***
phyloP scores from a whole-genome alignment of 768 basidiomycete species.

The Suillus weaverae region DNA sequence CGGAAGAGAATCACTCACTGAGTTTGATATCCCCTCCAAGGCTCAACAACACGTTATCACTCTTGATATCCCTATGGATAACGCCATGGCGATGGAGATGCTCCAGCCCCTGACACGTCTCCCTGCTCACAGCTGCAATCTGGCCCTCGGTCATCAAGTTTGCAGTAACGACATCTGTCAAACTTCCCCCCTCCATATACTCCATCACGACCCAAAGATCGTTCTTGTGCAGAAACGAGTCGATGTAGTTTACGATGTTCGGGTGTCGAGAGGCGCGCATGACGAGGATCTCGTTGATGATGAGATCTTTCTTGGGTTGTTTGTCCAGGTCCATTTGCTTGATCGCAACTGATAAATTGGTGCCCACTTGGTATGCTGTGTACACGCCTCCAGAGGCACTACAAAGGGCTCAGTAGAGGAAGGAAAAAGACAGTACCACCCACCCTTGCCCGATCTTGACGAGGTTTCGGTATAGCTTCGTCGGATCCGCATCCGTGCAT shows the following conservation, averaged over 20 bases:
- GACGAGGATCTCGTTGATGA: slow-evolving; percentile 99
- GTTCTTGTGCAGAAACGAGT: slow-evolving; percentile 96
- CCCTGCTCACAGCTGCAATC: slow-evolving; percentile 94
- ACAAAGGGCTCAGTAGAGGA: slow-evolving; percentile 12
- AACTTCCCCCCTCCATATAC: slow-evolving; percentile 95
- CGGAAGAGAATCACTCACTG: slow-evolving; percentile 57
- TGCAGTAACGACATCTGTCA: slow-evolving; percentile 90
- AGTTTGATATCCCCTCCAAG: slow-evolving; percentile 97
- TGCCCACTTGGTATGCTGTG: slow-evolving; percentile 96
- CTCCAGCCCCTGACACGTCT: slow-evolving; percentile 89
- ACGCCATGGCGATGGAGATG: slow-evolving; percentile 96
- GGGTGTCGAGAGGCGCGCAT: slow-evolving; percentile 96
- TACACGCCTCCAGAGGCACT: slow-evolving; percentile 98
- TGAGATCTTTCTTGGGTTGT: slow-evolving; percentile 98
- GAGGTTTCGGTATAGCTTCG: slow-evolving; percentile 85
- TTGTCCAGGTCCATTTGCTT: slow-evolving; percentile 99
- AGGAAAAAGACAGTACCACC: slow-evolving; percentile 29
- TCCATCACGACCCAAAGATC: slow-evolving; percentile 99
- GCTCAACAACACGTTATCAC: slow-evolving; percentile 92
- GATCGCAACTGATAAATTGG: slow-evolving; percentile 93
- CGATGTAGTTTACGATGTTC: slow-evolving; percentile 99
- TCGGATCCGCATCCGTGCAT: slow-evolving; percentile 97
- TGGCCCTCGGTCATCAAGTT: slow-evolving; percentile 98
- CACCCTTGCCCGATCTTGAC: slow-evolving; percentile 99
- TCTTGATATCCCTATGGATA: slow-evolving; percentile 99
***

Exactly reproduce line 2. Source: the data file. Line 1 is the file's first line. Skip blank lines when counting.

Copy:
The Suillus weaverae region DNA sequence CGGAAGAGAATCACTCACTGAGTTTGATATCCCCTCCAAGGCTCAACAACACGTTATCACTCTTGATATCCCTATGGATAACGCCATGGCGATGGAGATGCTCCAGCCCCTGACACGTCTCCCTGCTCACAGCTGCAATCTGGCCCTCGGTCATCAAGTTTGCAGTAACGACATCTGTCAAACTTCCCCCCTCCATATACTCCATCACGACCCAAAGATCGTTCTTGTGCAGAAACGAGTCGATGTAGTTTACGATGTTCGGGTGTCGAGAGGCGCGCATGACGAGGATCTCGTTGATGATGAGATCTTTCTTGGGTTGTTTGTCCAGGTCCATTTGCTTGATCGCAACTGATAAATTGGTGCCCACTTGGTATGCTGTGTACACGCCTCCAGAGGCACTACAAAGGGCTCAGTAGAGGAAGGAAAAAGACAGTACCACCCACCCTTGCCCGATCTTGACGAGGTTTCGGTATAGCTTCGTCGGATCCGCATCCGTGCAT shows the following conservation, averaged over 20 bases: